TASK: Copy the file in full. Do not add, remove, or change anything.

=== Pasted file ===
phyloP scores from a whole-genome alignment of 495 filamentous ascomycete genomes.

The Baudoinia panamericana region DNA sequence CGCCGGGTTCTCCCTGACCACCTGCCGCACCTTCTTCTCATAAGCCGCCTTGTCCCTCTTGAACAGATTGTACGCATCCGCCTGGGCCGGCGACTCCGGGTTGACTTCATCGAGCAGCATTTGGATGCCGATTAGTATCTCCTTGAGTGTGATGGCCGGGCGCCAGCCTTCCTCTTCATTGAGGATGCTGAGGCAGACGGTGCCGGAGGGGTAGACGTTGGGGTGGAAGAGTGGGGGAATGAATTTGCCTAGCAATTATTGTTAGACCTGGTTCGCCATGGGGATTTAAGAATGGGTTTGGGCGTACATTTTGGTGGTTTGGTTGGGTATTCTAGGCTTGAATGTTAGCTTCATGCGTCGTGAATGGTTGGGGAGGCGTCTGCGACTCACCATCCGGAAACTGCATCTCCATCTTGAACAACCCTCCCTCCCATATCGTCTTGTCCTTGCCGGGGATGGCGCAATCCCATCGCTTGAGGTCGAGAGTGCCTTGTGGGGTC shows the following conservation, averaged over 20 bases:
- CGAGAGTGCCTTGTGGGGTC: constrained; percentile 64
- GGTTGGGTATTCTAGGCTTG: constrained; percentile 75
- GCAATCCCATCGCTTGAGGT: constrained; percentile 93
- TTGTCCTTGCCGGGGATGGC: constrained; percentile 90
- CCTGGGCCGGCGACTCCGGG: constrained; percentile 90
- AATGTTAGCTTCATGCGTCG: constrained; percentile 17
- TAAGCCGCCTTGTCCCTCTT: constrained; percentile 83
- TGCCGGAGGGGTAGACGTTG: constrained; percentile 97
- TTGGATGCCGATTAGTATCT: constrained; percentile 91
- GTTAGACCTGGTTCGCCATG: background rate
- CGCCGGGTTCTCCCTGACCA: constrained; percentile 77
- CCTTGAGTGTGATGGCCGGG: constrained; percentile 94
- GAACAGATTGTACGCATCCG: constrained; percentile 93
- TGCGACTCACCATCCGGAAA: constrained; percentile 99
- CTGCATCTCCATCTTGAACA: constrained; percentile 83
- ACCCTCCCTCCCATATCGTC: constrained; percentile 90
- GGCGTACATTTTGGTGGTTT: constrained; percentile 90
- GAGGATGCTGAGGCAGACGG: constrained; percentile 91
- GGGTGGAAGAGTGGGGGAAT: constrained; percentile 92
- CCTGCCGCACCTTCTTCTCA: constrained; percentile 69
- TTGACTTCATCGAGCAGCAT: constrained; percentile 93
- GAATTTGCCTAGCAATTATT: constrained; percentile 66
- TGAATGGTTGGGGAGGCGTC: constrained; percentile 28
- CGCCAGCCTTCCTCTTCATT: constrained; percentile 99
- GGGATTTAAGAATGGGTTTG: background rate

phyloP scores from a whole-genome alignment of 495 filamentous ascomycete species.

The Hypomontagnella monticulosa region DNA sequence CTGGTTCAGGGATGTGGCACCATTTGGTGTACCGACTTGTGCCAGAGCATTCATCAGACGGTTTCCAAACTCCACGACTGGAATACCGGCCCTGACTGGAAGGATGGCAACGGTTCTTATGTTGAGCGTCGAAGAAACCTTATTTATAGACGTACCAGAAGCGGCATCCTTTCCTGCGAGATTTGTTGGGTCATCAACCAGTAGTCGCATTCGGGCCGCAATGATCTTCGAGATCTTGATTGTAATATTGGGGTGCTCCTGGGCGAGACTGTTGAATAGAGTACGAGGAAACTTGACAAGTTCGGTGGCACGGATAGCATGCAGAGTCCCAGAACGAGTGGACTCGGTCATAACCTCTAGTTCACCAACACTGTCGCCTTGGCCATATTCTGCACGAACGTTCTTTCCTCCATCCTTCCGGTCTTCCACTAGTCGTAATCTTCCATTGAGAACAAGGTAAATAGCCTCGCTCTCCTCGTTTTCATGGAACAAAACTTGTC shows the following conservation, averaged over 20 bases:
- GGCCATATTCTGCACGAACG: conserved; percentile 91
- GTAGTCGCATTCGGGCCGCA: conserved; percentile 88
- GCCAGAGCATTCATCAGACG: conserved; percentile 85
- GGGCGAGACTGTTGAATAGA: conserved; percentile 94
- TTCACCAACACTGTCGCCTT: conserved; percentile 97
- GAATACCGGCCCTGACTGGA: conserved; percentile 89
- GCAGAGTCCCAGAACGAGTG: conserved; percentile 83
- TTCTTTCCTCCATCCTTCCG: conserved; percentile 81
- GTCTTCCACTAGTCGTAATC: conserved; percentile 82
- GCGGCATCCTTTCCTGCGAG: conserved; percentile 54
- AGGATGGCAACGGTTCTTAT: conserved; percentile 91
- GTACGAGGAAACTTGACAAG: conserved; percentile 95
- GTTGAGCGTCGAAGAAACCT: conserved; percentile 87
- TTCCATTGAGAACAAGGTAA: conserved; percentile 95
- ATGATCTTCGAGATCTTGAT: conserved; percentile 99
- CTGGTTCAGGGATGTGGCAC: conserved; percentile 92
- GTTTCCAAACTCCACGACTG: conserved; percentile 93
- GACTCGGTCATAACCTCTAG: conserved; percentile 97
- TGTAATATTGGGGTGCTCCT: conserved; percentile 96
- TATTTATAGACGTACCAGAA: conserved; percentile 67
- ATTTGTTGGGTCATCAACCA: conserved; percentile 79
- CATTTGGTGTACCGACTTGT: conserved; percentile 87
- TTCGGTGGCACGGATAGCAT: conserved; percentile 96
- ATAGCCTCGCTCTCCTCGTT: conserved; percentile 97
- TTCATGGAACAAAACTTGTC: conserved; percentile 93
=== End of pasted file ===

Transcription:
phyloP scores from a whole-genome alignment of 495 filamentous ascomycete genomes.

The Baudoinia panamericana region DNA sequence CGCCGGGTTCTCCCTGACCACCTGCCGCACCTTCTTCTCATAAGCCGCCTTGTCCCTCTTGAACAGATTGTACGCATCCGCCTGGGCCGGCGACTCCGGGTTGACTTCATCGAGCAGCATTTGGATGCCGATTAGTATCTCCTTGAGTGTGATGGCCGGGCGCCAGCCTTCCTCTTCATTGAGGATGCTGAGGCAGACGGTGCCGGAGGGGTAGACGTTGGGGTGGAAGAGTGGGGGAATGAATTTGCCTAGCAATTATTGTTAGACCTGGTTCGCCATGGGGATTTAAGAATGGGTTTGGGCGTACATTTTGGTGGTTTGGTTGGGTATTCTAGGCTTGAATGTTAGCTTCATGCGTCGTGAATGGTTGGGGAGGCGTCTGCGACTCACCATCCGGAAACTGCATCTCCATCTTGAACAACCCTCCCTCCCATATCGTCTTGTCCTTGCCGGGGATGGCGCAATCCCATCGCTTGAGGTCGAGAGTGCCTTGTGGGGTC shows the following conservation, averaged over 20 bases:
- CGAGAGTGCCTTGTGGGGTC: constrained; percentile 64
- GGTTGGGTATTCTAGGCTTG: constrained; percentile 75
- GCAATCCCATCGCTTGAGGT: constrained; percentile 93
- TTGTCCTTGCCGGGGATGGC: constrained; percentile 90
- CCTGGGCCGGCGACTCCGGG: constrained; percentile 90
- AATGTTAGCTTCATGCGTCG: constrained; percentile 17
- TAAGCCGCCTTGTCCCTCTT: constrained; percentile 83
- TGCCGGAGGGGTAGACGTTG: constrained; percentile 97
- TTGGATGCCGATTAGTATCT: constrained; percentile 91
- GTTAGACCTGGTTCGCCATG: background rate
- CGCCGGGTTCTCCCTGACCA: constrained; percentile 77
- CCTTGAGTGTGATGGCCGGG: constrained; percentile 94
- GAACAGATTGTACGCATCCG: constrained; percentile 93
- TGCGACTCACCATCCGGAAA: constrained; percentile 99
- CTGCATCTCCATCTTGAACA: constrained; percentile 83
- ACCCTCCCTCCCATATCGTC: constrained; percentile 90
- GGCGTACATTTTGGTGGTTT: constrained; percentile 90
- GAGGATGCTGAGGCAGACGG: constrained; percentile 91
- GGGTGGAAGAGTGGGGGAAT: constrained; percentile 92
- CCTGCCGCACCTTCTTCTCA: constrained; percentile 69
- TTGACTTCATCGAGCAGCAT: constrained; percentile 93
- GAATTTGCCTAGCAATTATT: constrained; percentile 66
- TGAATGGTTGGGGAGGCGTC: constrained; percentile 28
- CGCCAGCCTTCCTCTTCATT: constrained; percentile 99
- GGGATTTAAGAATGGGTTTG: background rate

phyloP scores from a whole-genome alignment of 495 filamentous ascomycete species.

The Hypomontagnella monticulosa region DNA sequence CTGGTTCAGGGATGTGGCACCATTTGGTGTACCGACTTGTGCCAGAGCATTCATCAGACGGTTTCCAAACTCCACGACTGGAATACCGGCCCTGACTGGAAGGATGGCAACGGTTCTTATGTTGAGCGTCGAAGAAACCTTATTTATAGACGTACCAGAAGCGGCATCCTTTCCTGCGAGATTTGTTGGGTCATCAACCAGTAGTCGCATTCGGGCCGCAATGATCTTCGAGATCTTGATTGTAATATTGGGGTGCTCCTGGGCGAGACTGTTGAATAGAGTACGAGGAAACTTGACAAGTTCGGTGGCACGGATAGCATGCAGAGTCCCAGAACGAGTGGACTCGGTCATAACCTCTAGTTCACCAACACTGTCGCCTTGGCCATATTCTGCACGAACGTTCTTTCCTCCATCCTTCCGGTCTTCCACTAGTCGTAATCTTCCATTGAGAACAAGGTAAATAGCCTCGCTCTCCTCGTTTTCATGGAACAAAACTTGTC shows the following conservation, averaged over 20 bases:
- GGCCATATTCTGCACGAACG: conserved; percentile 91
- GTAGTCGCATTCGGGCCGCA: conserved; percentile 88
- GCCAGAGCATTCATCAGACG: conserved; percentile 85
- GGGCGAGACTGTTGAATAGA: conserved; percentile 94
- TTCACCAACACTGTCGCCTT: conserved; percentile 97
- GAATACCGGCCCTGACTGGA: conserved; percentile 89
- GCAGAGTCCCAGAACGAGTG: conserved; percentile 83
- TTCTTTCCTCCATCCTTCCG: conserved; percentile 81
- GTCTTCCACTAGTCGTAATC: conserved; percentile 82
- GCGGCATCCTTTCCTGCGAG: conserved; percentile 54
- AGGATGGCAACGGTTCTTAT: conserved; percentile 91
- GTACGAGGAAACTTGACAAG: conserved; percentile 95
- GTTGAGCGTCGAAGAAACCT: conserved; percentile 87
- TTCCATTGAGAACAAGGTAA: conserved; percentile 95
- ATGATCTTCGAGATCTTGAT: conserved; percentile 99
- CTGGTTCAGGGATGTGGCAC: conserved; percentile 92
- GTTTCCAAACTCCACGACTG: conserved; percentile 93
- GACTCGGTCATAACCTCTAG: conserved; percentile 97
- TGTAATATTGGGGTGCTCCT: conserved; percentile 96
- TATTTATAGACGTACCAGAA: conserved; percentile 67
- ATTTGTTGGGTCATCAACCA: conserved; percentile 79
- CATTTGGTGTACCGACTTGT: conserved; percentile 87
- TTCGGTGGCACGGATAGCAT: conserved; percentile 96
- ATAGCCTCGCTCTCCTCGTT: conserved; percentile 97
- TTCATGGAACAAAACTTGTC: conserved; percentile 93